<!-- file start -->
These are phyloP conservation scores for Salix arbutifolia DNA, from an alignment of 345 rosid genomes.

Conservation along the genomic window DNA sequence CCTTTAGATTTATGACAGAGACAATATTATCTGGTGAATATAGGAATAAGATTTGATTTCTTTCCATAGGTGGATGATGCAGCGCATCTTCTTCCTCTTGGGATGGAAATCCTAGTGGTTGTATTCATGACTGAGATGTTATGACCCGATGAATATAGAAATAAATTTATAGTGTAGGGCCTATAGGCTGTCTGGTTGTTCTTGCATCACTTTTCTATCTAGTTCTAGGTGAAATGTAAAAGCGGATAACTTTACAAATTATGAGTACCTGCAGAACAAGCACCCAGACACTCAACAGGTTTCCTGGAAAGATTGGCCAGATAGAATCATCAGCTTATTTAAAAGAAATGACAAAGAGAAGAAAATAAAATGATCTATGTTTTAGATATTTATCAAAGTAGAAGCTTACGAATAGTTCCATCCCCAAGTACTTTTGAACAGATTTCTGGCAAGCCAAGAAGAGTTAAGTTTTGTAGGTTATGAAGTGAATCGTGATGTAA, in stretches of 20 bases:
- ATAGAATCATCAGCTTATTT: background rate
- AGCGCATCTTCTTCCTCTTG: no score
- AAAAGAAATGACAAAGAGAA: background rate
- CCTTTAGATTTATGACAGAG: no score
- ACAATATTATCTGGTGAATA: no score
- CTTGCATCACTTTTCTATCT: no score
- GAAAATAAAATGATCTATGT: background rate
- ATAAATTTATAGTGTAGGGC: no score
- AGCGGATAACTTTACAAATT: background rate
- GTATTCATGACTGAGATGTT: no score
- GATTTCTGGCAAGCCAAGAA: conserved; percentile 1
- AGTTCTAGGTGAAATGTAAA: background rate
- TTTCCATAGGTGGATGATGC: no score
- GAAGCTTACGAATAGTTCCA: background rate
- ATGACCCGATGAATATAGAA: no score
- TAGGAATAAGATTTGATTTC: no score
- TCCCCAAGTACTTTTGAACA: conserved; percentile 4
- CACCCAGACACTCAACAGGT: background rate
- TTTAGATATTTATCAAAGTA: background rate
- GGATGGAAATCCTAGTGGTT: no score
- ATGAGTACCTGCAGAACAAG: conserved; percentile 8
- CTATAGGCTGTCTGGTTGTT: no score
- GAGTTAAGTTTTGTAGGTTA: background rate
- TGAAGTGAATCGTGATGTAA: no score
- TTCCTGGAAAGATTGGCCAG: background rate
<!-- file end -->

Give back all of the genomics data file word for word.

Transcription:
These are phyloP conservation scores for Salix arbutifolia DNA, from an alignment of 345 rosid genomes.

Conservation along the genomic window DNA sequence CCTTTAGATTTATGACAGAGACAATATTATCTGGTGAATATAGGAATAAGATTTGATTTCTTTCCATAGGTGGATGATGCAGCGCATCTTCTTCCTCTTGGGATGGAAATCCTAGTGGTTGTATTCATGACTGAGATGTTATGACCCGATGAATATAGAAATAAATTTATAGTGTAGGGCCTATAGGCTGTCTGGTTGTTCTTGCATCACTTTTCTATCTAGTTCTAGGTGAAATGTAAAAGCGGATAACTTTACAAATTATGAGTACCTGCAGAACAAGCACCCAGACACTCAACAGGTTTCCTGGAAAGATTGGCCAGATAGAATCATCAGCTTATTTAAAAGAAATGACAAAGAGAAGAAAATAAAATGATCTATGTTTTAGATATTTATCAAAGTAGAAGCTTACGAATAGTTCCATCCCCAAGTACTTTTGAACAGATTTCTGGCAAGCCAAGAAGAGTTAAGTTTTGTAGGTTATGAAGTGAATCGTGATGTAA, in stretches of 20 bases:
- ATAGAATCATCAGCTTATTT: background rate
- AGCGCATCTTCTTCCTCTTG: no score
- AAAAGAAATGACAAAGAGAA: background rate
- CCTTTAGATTTATGACAGAG: no score
- ACAATATTATCTGGTGAATA: no score
- CTTGCATCACTTTTCTATCT: no score
- GAAAATAAAATGATCTATGT: background rate
- ATAAATTTATAGTGTAGGGC: no score
- AGCGGATAACTTTACAAATT: background rate
- GTATTCATGACTGAGATGTT: no score
- GATTTCTGGCAAGCCAAGAA: conserved; percentile 1
- AGTTCTAGGTGAAATGTAAA: background rate
- TTTCCATAGGTGGATGATGC: no score
- GAAGCTTACGAATAGTTCCA: background rate
- ATGACCCGATGAATATAGAA: no score
- TAGGAATAAGATTTGATTTC: no score
- TCCCCAAGTACTTTTGAACA: conserved; percentile 4
- CACCCAGACACTCAACAGGT: background rate
- TTTAGATATTTATCAAAGTA: background rate
- GGATGGAAATCCTAGTGGTT: no score
- ATGAGTACCTGCAGAACAAG: conserved; percentile 8
- CTATAGGCTGTCTGGTTGTT: no score
- GAGTTAAGTTTTGTAGGTTA: background rate
- TGAAGTGAATCGTGATGTAA: no score
- TTCCTGGAAAGATTGGCCAG: background rate